Litvinenko lawyer claims Russian state ‘involved’ in ex-KGB agent’s poisoning

The Russian state is ‘in one form or another’ is involved in the murder of ex-KGB agent Alexander Litvinenko, claimed the victim’s layer, adding that Litvinenko’s radioactive poisoning might have affected people in London.

"The evidence suggests that the only credible explanation is that in one form or another the Russian state was involved in Litvinenko's murder," Richard Horwell, the lawyer acting for London police, said in closing remarks to the British inquiry.

According to Horwell, “there can be no doubt that the Russian state had reasons aplenty for wishing Litvinenko not only harm but death.”
Litvinenko left Russia in 2000 and sought asylum in the UK, where he would eventually acquire British citizenship just one month before his death.

He is believed to have been poisoned with radioactive Polonium-210 in November 2006 after meeting with former colleagues Andrey Lugovoy and Dmitry Kovtun, whom the Crown Prosecution Service accused of carrying out the poisoning.

Earlier, Horwell said that Londoners might have received the radiation poisoning from Litvinenko.

READ MORE: ​‘Russia-UK economic relations degrading over politics, policies & perceptions’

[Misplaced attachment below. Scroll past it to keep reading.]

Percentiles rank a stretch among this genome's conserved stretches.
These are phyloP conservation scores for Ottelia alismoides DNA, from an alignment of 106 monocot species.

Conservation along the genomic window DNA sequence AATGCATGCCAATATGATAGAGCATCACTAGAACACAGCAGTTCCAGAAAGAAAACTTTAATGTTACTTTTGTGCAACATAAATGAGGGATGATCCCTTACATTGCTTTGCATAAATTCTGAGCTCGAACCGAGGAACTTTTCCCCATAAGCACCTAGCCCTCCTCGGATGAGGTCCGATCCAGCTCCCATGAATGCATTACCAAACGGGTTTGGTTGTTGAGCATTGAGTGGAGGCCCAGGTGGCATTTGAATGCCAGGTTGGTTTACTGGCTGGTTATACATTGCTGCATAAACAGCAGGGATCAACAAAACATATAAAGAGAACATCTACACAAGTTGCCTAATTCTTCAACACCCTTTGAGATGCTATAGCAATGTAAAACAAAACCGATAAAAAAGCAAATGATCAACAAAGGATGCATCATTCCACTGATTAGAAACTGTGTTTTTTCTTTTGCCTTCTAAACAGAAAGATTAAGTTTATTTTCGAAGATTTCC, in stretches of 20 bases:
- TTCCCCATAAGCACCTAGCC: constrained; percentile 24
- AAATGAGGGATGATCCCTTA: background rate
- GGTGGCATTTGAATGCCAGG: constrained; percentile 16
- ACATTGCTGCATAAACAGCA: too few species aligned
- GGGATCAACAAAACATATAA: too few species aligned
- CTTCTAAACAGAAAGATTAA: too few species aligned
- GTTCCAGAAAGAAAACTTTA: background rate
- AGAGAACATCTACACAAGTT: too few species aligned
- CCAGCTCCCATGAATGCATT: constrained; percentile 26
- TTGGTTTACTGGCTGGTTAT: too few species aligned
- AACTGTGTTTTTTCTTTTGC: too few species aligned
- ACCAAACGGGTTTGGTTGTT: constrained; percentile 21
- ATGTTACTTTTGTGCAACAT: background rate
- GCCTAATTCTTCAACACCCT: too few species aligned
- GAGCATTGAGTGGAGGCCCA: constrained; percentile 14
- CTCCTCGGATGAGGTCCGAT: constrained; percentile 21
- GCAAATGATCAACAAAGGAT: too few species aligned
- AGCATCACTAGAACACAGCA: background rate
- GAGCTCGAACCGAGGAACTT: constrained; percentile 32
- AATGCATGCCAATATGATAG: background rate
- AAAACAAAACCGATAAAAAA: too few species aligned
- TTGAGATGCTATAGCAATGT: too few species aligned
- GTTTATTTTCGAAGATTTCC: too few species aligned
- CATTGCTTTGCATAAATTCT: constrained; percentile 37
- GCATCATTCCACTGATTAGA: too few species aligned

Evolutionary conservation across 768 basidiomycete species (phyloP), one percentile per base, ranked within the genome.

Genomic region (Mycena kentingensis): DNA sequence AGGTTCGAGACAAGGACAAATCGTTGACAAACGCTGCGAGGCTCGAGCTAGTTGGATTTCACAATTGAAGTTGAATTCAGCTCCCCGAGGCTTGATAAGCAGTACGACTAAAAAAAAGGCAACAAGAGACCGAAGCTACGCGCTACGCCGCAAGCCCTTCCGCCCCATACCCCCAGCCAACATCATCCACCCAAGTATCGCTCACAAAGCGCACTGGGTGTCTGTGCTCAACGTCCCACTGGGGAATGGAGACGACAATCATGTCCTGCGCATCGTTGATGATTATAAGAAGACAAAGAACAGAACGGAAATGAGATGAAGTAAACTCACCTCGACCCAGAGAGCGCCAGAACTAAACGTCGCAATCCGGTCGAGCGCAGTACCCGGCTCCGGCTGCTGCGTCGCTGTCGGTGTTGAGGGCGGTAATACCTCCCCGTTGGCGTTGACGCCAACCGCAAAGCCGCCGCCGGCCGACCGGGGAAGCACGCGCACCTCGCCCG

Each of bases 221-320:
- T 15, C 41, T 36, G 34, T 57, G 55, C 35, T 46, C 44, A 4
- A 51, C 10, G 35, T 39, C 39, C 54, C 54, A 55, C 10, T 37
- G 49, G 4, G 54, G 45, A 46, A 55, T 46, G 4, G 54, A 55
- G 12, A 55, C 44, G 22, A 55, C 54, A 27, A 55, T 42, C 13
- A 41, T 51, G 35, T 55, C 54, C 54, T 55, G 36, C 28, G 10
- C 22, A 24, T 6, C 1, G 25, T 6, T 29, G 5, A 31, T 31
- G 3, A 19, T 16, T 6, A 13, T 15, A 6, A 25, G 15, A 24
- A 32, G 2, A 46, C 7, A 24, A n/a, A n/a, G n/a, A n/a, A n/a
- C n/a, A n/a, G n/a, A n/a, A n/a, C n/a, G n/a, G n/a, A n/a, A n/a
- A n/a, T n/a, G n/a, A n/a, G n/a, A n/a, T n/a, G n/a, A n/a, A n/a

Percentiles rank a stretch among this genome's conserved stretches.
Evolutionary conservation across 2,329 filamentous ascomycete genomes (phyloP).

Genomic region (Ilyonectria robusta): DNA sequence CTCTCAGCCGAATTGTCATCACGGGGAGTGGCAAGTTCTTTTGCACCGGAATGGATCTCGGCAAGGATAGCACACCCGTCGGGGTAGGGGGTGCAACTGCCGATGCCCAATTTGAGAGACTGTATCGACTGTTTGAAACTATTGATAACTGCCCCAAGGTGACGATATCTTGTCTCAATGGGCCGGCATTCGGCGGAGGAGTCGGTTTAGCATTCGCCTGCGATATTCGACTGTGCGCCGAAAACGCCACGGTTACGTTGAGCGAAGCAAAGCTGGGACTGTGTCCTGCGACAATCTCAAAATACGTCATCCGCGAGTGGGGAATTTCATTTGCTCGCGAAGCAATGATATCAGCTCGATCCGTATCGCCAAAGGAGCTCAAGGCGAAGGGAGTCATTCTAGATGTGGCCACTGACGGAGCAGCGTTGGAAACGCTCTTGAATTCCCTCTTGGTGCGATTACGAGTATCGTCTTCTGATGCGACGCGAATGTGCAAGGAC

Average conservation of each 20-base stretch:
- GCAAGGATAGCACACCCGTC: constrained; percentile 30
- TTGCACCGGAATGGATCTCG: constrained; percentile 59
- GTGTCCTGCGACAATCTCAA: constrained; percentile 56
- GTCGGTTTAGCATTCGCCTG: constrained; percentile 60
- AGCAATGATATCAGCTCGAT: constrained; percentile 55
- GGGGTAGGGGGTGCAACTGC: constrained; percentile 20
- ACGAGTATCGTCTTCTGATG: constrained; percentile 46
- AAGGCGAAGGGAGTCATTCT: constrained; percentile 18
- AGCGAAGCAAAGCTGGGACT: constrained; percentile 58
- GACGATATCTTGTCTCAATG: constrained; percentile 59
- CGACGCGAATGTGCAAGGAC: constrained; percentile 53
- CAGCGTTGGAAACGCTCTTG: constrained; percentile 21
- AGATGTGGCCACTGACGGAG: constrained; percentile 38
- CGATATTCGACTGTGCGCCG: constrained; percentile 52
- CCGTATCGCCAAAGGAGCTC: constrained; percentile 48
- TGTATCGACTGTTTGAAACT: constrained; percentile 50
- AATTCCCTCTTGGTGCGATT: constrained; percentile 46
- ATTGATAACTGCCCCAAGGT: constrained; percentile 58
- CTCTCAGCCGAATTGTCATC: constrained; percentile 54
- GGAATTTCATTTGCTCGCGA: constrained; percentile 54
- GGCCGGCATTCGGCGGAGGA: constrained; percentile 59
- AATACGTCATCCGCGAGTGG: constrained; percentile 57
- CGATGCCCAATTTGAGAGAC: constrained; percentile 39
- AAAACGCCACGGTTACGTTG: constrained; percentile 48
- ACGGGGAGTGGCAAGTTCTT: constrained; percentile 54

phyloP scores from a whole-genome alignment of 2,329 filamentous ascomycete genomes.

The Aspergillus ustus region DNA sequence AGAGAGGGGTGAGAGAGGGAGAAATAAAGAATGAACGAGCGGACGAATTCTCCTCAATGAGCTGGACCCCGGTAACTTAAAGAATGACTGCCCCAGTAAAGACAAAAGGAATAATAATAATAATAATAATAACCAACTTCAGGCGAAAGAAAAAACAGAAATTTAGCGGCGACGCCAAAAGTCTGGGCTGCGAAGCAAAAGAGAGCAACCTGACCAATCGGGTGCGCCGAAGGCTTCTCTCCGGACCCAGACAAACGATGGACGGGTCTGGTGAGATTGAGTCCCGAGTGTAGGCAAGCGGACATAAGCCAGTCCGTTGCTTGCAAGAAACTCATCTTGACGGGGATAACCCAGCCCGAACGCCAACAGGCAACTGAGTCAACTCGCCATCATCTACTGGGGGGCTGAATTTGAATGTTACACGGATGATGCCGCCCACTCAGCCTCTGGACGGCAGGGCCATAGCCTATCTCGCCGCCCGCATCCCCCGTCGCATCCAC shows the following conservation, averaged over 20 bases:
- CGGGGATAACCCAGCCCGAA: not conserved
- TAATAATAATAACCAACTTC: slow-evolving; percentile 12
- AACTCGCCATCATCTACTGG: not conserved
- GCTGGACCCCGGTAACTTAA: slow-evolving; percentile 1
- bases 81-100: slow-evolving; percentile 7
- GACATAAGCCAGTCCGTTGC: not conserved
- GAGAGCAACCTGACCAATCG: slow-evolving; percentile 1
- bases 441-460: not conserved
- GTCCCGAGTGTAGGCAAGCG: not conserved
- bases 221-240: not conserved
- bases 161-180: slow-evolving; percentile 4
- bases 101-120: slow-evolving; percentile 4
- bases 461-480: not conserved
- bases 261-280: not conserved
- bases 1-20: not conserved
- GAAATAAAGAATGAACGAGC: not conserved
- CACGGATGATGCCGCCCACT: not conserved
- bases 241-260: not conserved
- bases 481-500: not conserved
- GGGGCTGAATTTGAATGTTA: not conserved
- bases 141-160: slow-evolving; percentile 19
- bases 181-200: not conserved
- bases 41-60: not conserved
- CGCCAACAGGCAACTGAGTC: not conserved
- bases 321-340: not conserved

"We will never know how dangerous the exposure of polonium to the public at large will be and what long term effects will be visited upon Londoners.”

He added that anyone who "arranges for polonium-210 to be brought into a city centre does so without any regard for human life.”

Author and Russia analyst Martin McCauley told RT that Horwell’s speech is only an accusation “because in law you have to prove your accusations,” adding that the term ‘Russian state’ is very vague in the context of the layer’s recent announcement.

“And what is meant by the term ‘Russian State’? Does it mean the official government agencies, the Ministry of Internal Affairs, the Ministry of Defence? Does it mean President Putin?”

According to the expert, the Russian results on the investigation into Litvinenko’s death should be taken into consideration by the British side.

McCauley believes that the fact that British authorities are now rumbling on Litvinenko case nine years after his death may be linked to “Russian sanctions which EU has imposed on Russia over Crimea and eastern Ukraine.”

The West is “keeping blame on Russia and [is] pointing the finger at Russia, saying that [Russia] has committed more crimes.”